A prominent point of discussion at the International Trade and Forfaiting Association’s (ITFA) 48th Annual International Trade and Forfaiting Conference in Porto has been the digitisation of trade finance––particularly after the challenges COVID-19 caused for a largely paper-based industry. 

One thing is clear; the industry is ready, the technology is ready, but the law is not. 

To better understand the legal environment surrounding trade digitalisation both in England and around the world, Trade Finance Global’s (TFG) Deepesh Patel sat down with Catherine Lang-Anderson, a partner in the banking and finance team at Allen & Overy. 

As it stands right now, the legal environment in the UK and most other jurisdictions around the world is not set up to properly facilitate digital trade.

One of the main reasons for this is the issue of possession.

Many of the documents that are used in trade, from warehouse receipts to promissory notes, have the right to require performance actually embedded in the document itself.  

Contrary to other legal documents, like a standard contract, a contract, in a legal capacity, is simply a document that evidences the contractual agreement between two parties.

Trade documents have the ability to require performance based on what is included in the document itself.

With this type of document, then, there are a whole host of additional rights that become activated the moment someone is deemed to have possession of it legally.

The problem is that English law, as well as the law from many other jurisdictions, is not set up for intangible objects––such as a digital computer file––to be possessed, only tangible objects––like paper.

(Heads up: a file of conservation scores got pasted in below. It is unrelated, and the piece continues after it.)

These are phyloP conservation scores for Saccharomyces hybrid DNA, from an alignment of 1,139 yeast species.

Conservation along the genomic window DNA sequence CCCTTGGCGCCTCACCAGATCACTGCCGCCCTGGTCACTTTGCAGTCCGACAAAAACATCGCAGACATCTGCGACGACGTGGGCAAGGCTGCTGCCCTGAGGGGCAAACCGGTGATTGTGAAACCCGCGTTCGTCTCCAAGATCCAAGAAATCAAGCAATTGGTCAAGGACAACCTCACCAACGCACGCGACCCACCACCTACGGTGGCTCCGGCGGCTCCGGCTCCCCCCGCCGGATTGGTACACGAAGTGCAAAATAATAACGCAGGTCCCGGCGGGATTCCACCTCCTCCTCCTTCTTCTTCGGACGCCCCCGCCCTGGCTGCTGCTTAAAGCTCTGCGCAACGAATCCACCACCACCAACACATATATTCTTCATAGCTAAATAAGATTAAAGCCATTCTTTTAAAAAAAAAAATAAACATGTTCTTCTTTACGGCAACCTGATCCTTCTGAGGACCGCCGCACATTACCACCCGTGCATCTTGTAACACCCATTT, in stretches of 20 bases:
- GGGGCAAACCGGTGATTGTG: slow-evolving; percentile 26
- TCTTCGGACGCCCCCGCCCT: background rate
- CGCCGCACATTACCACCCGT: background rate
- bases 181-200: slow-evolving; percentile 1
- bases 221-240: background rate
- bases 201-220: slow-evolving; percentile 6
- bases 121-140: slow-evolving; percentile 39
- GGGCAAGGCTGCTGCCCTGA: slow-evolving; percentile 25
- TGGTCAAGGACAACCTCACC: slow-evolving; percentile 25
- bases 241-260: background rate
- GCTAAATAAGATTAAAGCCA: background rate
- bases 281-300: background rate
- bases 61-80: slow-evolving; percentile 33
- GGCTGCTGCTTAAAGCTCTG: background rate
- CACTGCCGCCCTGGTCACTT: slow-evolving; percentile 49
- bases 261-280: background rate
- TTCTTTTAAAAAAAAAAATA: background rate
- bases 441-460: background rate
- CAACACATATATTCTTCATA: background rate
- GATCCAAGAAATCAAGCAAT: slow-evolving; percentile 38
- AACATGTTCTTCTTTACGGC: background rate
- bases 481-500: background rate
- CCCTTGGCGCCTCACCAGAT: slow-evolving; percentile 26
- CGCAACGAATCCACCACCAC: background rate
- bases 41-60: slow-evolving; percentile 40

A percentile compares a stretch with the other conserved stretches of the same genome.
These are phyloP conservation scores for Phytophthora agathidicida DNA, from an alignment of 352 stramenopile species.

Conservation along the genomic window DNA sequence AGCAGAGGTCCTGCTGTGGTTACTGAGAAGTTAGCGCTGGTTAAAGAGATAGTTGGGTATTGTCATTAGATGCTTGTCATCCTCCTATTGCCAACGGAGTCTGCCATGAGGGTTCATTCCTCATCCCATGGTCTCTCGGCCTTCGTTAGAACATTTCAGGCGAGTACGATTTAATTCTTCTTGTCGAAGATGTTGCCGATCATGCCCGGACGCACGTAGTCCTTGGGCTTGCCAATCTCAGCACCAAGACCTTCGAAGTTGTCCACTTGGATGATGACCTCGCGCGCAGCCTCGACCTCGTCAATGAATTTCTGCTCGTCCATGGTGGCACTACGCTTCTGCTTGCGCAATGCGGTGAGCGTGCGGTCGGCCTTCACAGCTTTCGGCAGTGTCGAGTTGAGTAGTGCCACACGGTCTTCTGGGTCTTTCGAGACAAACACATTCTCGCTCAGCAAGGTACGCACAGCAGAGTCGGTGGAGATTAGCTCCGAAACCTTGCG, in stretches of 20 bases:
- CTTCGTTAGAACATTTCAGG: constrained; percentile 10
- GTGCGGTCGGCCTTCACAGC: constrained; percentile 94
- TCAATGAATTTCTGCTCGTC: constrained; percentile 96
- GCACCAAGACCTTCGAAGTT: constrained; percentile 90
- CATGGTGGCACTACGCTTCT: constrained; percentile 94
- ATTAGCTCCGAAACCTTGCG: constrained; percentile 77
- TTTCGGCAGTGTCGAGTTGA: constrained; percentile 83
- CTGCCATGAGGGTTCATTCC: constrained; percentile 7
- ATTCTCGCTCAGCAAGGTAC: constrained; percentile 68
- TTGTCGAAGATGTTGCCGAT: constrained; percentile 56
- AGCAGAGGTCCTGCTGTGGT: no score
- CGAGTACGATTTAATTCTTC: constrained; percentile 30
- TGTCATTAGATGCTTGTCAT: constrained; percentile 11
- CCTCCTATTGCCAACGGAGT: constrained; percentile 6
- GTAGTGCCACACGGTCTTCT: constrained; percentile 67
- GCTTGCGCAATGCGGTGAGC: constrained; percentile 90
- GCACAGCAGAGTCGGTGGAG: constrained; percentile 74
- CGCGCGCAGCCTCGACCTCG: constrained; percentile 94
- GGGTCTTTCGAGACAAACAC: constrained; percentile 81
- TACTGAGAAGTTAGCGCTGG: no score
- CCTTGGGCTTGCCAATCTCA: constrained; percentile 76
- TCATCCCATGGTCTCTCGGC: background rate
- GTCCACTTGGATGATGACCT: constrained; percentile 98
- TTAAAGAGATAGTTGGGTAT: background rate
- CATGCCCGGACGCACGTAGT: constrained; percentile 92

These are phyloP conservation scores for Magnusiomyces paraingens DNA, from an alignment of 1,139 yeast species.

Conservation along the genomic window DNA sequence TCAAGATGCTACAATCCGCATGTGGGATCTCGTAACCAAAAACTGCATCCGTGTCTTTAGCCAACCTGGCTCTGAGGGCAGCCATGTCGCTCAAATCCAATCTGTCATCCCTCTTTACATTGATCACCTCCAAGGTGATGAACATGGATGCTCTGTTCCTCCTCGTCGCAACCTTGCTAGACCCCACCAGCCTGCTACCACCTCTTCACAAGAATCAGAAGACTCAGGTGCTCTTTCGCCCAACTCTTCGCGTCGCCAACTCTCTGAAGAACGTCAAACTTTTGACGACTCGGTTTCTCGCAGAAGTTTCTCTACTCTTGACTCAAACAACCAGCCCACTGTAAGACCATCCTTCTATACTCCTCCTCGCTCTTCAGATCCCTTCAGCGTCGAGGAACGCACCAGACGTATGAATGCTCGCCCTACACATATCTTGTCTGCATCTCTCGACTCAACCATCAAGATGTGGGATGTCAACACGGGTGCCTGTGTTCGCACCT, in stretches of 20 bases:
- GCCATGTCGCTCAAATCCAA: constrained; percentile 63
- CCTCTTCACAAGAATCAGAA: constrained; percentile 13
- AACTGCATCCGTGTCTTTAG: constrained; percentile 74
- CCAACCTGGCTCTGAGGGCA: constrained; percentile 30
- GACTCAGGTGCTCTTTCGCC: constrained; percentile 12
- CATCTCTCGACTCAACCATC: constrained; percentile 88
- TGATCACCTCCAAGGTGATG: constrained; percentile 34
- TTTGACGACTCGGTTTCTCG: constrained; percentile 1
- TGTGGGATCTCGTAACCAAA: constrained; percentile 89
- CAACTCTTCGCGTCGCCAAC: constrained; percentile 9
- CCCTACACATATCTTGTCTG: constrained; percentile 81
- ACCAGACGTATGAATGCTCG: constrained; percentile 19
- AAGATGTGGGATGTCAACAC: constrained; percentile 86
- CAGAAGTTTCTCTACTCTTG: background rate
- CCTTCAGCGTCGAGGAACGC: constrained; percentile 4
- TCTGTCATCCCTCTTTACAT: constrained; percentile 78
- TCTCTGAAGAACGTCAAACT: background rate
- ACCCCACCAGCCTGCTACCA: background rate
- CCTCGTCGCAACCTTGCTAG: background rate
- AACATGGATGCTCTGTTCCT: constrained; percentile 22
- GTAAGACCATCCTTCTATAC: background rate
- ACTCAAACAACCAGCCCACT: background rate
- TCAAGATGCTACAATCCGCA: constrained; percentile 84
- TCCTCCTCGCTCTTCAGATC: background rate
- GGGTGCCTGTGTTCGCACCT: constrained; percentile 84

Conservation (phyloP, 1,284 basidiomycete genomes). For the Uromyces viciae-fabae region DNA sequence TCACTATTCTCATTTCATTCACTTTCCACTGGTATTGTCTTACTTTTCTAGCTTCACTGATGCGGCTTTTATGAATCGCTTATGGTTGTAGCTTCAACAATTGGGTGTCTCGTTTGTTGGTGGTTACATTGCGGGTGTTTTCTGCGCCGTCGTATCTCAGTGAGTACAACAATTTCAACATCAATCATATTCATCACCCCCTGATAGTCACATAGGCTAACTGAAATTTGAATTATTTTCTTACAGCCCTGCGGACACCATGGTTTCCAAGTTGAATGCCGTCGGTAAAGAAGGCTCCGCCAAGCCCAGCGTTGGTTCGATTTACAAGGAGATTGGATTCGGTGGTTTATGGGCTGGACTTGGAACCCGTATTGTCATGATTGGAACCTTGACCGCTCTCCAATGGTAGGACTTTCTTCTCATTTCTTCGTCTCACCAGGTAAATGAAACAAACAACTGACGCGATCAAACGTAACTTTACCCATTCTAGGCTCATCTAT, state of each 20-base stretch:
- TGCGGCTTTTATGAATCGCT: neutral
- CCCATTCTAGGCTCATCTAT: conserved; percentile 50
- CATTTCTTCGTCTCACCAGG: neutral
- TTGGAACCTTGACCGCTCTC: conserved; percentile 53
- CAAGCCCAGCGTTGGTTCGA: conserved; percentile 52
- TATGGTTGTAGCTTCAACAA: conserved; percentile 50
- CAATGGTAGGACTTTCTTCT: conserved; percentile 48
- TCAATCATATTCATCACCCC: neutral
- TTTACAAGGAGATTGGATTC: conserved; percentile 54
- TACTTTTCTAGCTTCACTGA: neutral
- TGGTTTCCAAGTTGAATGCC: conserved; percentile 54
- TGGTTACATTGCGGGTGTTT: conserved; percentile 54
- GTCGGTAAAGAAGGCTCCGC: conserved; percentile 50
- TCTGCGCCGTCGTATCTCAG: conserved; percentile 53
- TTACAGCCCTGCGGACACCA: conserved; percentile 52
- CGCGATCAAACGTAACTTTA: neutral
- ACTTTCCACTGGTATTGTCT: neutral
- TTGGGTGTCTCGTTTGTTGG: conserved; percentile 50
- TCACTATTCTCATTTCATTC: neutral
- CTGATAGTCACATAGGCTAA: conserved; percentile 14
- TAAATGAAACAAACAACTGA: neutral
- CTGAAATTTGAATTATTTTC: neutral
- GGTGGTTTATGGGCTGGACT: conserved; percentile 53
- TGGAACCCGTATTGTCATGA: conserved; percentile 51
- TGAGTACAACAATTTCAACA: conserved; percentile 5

This is unsurprising given the long history attached to these laws, with many of them having roots dating back to medieval times.

In England and Wales, the courts have examined whether they could simply take the law as it is and extrapolate these doctrines to digital trade files in a computer-based system, and they have decided that this is a step too far. 

Therefore, officials have decided to change the law around by statute.

Recent developments

In England, there is an Electronic Trade Documents Bill that is expected to go through parliament during this session, as announced during the Queen’s speech in May.

Experts expect that there will be very little opposition to the bill––partly because of the law commission’s thorough work consulting industry players during its creation and partly because it has been drafted in a clear and simple manner.

From an international perspective, there is the Model Law on Electronic Transferrable Records (MLETR) that some other countries––such as Bahrain and Singapore––have adopted to provide a framework for using digital trade documents in practice.

As more countries adapt their laws to be in alignment with the new digital reality, the pace of legal digitalisation is expected to continually increase as other nations do not want to be left behind.

The key, however, is going to be for the disparate jurisdictions around the world to have a standardised approach so that it is easy for a trader to conduct business from one country to the next.

Practical implications for trade

Passing this bill into law will have practical implications for businesses and commerce in the UK.

A major blocker for trade digitalisation is removed, which frees the technology firms and innovators to begin delivering their services to clients. This will only foster further development, progress, and innovation down the road.

There is also hope that this will help to unlock trade finance for small- and medium-sized enterprises (SMEs).

This is because by doing more digitally, there will be increased efficiencies that lead to decreases in costs, thus benefiting SMEs.

Banks will also have much more comfort and legal certainty around what they are able to do in a digital sense, further driving efficiency and potentially unlocking risk appetite in other areas.

Realistically, however, in the medium term, it is important to remain cautious since these changes will only be made within the context of the English legal system. Even if passed through parliament, there is still much to be done on the global stage.

Hopefully, however, English law will serve as an enticing example for other jurisdictions to follow suit.